National Prevalence of Lifestyle Counseling or Referral Among African-Americans and Whites with Diabetes
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Modifiable risk factors such as diet and physical activity contribute to racial disparities among patients with diabetes. Despite this, little is known about how frequently physicians provide counseling or referral to address these risk factors, or whether such rates differ by patient race.
We analyzed cross-sectional data from the 2002–2004 National Ambulatory Medical Care Survey and the National Hospital Ambulatory Medical Care Survey. We used logistic regression to investigate the relationship between counseling/referral for nutrition or exercise and patient factors, provider factors, and geographic location, with a focus on whether counseling rates were independently associated with patient race.
Overall, counseling/referral for nutrition occurred in 36% of patient visits and counseling/referral for exercise occurred in 18% of patient visits. After adjusting for patient, physician, and practice characteristics, there was no statistically significant association between race and counseling/referral for nutrition (odds ratio for African-Americans compared to whites [OR] 1.00, 95% confidence intervals [CI] 0.71–1.41) or for exercise (OR 0.74, CI 0.49–1.11). Significant predictors of counseling/referral for both lifestyle interventions included younger patient age, private insurance, and treatment by a primary care provider.
Rates of lifestyle modification counseling/referral were similarly low among African-Americans and whites in this national study. Our results highlight a need for interventions to enhance physician counseling for patients with diabetes, particularly those at high-risk for diabetes-associated morbidity and mortality, such as racial/ethnic minorities.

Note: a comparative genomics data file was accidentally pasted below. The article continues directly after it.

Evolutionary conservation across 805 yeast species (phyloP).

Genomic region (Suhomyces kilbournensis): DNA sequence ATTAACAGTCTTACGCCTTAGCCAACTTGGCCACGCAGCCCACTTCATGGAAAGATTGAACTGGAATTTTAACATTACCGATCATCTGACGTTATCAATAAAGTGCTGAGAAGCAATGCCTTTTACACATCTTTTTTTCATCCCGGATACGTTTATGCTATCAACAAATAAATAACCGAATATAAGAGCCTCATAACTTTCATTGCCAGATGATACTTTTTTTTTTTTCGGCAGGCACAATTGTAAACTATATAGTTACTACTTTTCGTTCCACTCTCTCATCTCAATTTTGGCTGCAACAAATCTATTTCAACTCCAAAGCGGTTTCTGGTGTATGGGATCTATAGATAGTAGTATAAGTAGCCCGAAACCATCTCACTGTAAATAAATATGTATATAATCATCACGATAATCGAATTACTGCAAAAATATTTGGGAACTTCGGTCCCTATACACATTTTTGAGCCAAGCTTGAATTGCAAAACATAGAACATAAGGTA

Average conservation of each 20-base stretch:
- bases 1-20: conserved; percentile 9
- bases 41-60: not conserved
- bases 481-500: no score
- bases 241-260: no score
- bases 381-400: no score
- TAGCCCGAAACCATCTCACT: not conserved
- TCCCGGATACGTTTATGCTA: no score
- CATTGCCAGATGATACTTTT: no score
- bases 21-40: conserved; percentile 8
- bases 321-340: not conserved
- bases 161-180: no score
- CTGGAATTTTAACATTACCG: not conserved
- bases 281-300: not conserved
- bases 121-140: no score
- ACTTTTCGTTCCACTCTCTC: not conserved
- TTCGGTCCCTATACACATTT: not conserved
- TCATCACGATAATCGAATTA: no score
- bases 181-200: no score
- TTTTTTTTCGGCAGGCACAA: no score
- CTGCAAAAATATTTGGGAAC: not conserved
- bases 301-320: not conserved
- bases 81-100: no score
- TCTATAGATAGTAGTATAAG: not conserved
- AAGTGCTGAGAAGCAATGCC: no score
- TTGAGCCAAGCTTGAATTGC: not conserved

KEY WORDSdiabetes race & ethnicity practice variation patient education disparities
The authors would like to thank Melinda Drum, PhD for her advice regarding survey sampling, survey weights and clustering. This research was supported by the National Institute of Diabetes and Digestive and Kidney Diseases (NIDDK) Diabetes Research and Training Center (P60 DK20595). Dr. Peek is supported by the Robert Wood Johnson Foundation (RWJF) Harold Amos Medical Faculty Development program and the Mentored Patient-Oriented Career Development Award of the National Institute of Diabetes and Digestive and Kidney Diseases (K23 DK075006-01). Dr. Alexander is supported by the Mentored Clinical Scientist Development Award of the Agency for Healthcare Research and Quality (K08 HS15699-01A1) and the Robert Wood Johnson Foundation Faculty Scholars Award. Support for Dr. Chin is provided by a Midcareer Investigator Award in Patient-Oriented Research from the NIDDK (K24 DK071933-01). The funding sources had no role in the design and conduct of the study; collection, management, analysis, or interpretation of the data; and preparation, review, or approval of the manuscript for publication. Dr. Peek had full access to all of the data in the study and takes responsibility for the integrity of the data and the accuracy of the data analysis. An abstract of this work was presented at the Society of General Internal Medicine 30th Annual Meeting, Toronto, ON, April 25–28, 2007.
Conflicts of Interest
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